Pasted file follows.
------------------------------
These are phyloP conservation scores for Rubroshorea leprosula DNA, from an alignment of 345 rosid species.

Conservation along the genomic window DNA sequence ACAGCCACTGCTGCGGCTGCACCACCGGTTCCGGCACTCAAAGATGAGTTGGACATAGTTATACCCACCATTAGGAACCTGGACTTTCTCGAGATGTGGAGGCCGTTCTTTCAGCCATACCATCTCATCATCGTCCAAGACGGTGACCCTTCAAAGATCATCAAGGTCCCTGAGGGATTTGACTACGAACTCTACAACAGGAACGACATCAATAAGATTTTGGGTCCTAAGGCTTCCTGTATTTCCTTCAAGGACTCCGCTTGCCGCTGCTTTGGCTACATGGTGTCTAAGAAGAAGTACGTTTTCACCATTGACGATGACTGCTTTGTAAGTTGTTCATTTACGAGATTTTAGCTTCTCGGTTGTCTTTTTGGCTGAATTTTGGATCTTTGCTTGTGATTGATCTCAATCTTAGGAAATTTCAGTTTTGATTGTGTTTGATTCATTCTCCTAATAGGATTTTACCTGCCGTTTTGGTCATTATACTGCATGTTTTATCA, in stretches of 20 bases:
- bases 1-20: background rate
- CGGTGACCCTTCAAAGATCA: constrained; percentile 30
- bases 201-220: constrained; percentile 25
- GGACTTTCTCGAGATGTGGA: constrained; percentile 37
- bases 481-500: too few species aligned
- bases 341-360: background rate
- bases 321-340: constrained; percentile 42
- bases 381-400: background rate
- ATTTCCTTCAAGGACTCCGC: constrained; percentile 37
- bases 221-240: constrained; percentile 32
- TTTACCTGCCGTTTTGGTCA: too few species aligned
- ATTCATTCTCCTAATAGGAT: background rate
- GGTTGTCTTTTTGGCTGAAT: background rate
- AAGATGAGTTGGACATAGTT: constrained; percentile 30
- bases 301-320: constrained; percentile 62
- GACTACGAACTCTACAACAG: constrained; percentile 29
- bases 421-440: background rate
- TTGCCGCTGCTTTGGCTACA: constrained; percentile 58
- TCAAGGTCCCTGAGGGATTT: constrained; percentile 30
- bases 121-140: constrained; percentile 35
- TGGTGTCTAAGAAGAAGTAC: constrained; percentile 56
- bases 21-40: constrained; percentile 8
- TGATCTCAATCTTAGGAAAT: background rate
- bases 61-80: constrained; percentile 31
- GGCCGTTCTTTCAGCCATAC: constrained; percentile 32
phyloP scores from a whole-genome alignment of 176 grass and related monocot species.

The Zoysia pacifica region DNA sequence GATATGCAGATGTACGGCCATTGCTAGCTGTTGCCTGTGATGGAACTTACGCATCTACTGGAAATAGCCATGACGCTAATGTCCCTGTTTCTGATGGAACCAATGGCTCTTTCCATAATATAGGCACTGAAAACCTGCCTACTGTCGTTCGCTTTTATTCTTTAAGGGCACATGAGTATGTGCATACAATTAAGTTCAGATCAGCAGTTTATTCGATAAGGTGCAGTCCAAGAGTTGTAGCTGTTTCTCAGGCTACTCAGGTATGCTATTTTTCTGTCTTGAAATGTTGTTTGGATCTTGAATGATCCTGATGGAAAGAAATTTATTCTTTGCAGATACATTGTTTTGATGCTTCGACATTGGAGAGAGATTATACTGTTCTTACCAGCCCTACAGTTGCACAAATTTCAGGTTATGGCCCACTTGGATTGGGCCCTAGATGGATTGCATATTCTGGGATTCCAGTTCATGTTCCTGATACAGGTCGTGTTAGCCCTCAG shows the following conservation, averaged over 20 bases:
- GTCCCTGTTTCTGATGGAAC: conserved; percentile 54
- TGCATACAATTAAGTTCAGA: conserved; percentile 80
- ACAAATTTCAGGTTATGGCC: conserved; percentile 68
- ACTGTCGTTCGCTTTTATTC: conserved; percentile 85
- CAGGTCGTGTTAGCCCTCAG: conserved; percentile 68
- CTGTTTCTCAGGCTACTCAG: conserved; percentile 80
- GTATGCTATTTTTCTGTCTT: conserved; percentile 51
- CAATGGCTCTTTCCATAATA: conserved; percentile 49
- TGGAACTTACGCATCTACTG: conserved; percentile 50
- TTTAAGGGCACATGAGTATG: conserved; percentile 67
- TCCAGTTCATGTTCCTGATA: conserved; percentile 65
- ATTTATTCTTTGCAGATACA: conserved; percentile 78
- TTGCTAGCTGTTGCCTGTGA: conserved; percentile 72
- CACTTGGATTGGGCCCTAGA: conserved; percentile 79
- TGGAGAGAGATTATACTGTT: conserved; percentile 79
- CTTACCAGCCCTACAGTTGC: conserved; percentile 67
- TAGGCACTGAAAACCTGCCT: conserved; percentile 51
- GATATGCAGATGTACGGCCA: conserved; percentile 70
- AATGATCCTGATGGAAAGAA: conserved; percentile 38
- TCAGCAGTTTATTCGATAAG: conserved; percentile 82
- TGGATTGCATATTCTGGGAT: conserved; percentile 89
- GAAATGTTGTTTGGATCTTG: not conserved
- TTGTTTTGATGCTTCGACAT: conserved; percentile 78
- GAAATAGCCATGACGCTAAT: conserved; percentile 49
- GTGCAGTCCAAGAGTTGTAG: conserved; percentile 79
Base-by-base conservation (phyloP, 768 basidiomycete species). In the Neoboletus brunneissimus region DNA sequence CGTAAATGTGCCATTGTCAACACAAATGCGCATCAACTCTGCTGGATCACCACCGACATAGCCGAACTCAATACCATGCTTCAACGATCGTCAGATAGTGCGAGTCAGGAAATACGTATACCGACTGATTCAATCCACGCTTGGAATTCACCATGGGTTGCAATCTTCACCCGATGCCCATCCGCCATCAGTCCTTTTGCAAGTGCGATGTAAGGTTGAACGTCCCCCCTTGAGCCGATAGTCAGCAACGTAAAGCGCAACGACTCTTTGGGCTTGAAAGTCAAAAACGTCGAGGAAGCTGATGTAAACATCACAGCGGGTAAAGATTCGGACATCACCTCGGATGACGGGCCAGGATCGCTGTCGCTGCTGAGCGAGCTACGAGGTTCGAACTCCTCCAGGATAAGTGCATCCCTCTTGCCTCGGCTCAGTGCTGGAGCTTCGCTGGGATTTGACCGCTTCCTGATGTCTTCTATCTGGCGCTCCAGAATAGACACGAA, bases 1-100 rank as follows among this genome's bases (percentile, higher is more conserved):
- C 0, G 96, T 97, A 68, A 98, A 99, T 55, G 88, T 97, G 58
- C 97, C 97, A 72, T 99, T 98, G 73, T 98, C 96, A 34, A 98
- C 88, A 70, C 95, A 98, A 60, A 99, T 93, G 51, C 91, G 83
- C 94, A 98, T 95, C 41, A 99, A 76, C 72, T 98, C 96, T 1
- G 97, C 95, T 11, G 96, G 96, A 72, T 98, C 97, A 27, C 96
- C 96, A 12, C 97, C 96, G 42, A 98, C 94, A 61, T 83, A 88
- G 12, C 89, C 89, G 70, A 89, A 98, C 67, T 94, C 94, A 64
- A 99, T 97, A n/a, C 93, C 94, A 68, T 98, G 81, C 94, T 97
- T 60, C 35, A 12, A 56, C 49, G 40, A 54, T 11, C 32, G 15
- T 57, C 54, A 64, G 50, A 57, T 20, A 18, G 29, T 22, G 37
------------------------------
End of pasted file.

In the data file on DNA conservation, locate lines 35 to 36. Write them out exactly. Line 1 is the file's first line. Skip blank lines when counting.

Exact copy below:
- CTGTTTCTCAGGCTACTCAG: conserved; percentile 80
- GTATGCTATTTTTCTGTCTT: conserved; percentile 51